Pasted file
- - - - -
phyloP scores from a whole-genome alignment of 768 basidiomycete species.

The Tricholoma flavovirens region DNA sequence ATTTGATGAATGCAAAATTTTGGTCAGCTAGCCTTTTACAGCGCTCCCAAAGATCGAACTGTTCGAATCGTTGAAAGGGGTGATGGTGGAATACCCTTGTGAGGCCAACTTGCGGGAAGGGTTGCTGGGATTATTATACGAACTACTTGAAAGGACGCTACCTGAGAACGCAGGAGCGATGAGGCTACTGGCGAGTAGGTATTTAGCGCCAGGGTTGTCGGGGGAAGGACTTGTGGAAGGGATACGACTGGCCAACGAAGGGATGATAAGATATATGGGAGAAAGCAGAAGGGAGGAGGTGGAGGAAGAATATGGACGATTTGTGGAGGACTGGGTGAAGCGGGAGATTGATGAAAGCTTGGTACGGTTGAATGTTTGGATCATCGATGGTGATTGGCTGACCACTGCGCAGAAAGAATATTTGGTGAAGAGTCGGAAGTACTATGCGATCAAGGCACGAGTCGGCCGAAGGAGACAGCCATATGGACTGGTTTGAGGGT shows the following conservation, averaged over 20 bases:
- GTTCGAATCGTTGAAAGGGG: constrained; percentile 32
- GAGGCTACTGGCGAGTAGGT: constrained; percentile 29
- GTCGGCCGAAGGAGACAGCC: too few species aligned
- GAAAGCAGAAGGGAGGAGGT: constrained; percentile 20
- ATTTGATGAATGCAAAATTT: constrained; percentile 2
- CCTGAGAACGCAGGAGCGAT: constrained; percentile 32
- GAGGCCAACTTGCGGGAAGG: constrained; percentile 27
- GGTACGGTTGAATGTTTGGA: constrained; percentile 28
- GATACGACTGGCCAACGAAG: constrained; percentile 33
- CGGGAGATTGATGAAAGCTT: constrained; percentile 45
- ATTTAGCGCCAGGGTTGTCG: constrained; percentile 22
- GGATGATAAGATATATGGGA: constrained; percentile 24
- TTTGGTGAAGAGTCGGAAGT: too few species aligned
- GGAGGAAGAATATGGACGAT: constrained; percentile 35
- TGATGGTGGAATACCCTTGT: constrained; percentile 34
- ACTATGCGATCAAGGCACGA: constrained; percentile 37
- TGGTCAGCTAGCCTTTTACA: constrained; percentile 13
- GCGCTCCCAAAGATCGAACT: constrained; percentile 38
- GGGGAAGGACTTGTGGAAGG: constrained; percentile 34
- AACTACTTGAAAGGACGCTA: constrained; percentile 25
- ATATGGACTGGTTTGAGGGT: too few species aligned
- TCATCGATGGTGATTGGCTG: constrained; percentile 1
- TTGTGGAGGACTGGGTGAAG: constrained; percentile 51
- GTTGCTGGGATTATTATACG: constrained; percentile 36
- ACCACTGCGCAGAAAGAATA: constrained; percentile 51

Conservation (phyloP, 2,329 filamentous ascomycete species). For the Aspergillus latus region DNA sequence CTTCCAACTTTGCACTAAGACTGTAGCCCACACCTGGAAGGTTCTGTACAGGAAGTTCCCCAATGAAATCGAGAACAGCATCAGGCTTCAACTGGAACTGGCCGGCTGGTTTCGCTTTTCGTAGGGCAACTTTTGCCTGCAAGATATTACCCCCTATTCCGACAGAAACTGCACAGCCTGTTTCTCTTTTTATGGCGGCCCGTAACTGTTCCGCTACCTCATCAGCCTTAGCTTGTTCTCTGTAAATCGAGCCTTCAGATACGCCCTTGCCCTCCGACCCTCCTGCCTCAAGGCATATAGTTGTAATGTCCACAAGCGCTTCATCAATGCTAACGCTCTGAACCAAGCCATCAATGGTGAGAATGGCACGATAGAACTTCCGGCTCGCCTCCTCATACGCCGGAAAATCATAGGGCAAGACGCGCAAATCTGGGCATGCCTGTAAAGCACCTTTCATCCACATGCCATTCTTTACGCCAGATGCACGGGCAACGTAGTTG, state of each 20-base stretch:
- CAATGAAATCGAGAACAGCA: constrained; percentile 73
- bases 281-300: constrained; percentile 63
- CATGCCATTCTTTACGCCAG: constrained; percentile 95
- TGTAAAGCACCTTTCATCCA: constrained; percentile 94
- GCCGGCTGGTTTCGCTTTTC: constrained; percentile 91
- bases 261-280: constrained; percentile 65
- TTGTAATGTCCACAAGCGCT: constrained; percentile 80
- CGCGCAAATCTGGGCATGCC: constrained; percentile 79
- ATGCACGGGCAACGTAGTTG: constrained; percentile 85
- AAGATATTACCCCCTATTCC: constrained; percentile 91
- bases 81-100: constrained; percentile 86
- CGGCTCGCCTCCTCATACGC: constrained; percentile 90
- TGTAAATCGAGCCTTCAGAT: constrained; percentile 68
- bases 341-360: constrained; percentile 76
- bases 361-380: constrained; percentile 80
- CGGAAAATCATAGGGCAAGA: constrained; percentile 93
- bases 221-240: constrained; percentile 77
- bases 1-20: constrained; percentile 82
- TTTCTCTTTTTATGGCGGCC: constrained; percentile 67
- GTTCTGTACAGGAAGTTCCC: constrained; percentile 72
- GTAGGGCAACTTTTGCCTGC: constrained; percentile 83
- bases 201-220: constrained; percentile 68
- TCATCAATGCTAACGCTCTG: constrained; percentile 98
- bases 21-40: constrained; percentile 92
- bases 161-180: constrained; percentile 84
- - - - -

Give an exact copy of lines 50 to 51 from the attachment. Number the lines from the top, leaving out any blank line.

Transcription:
- bases 201-220: constrained; percentile 68
- TCATCAATGCTAACGCTCTG: constrained; percentile 98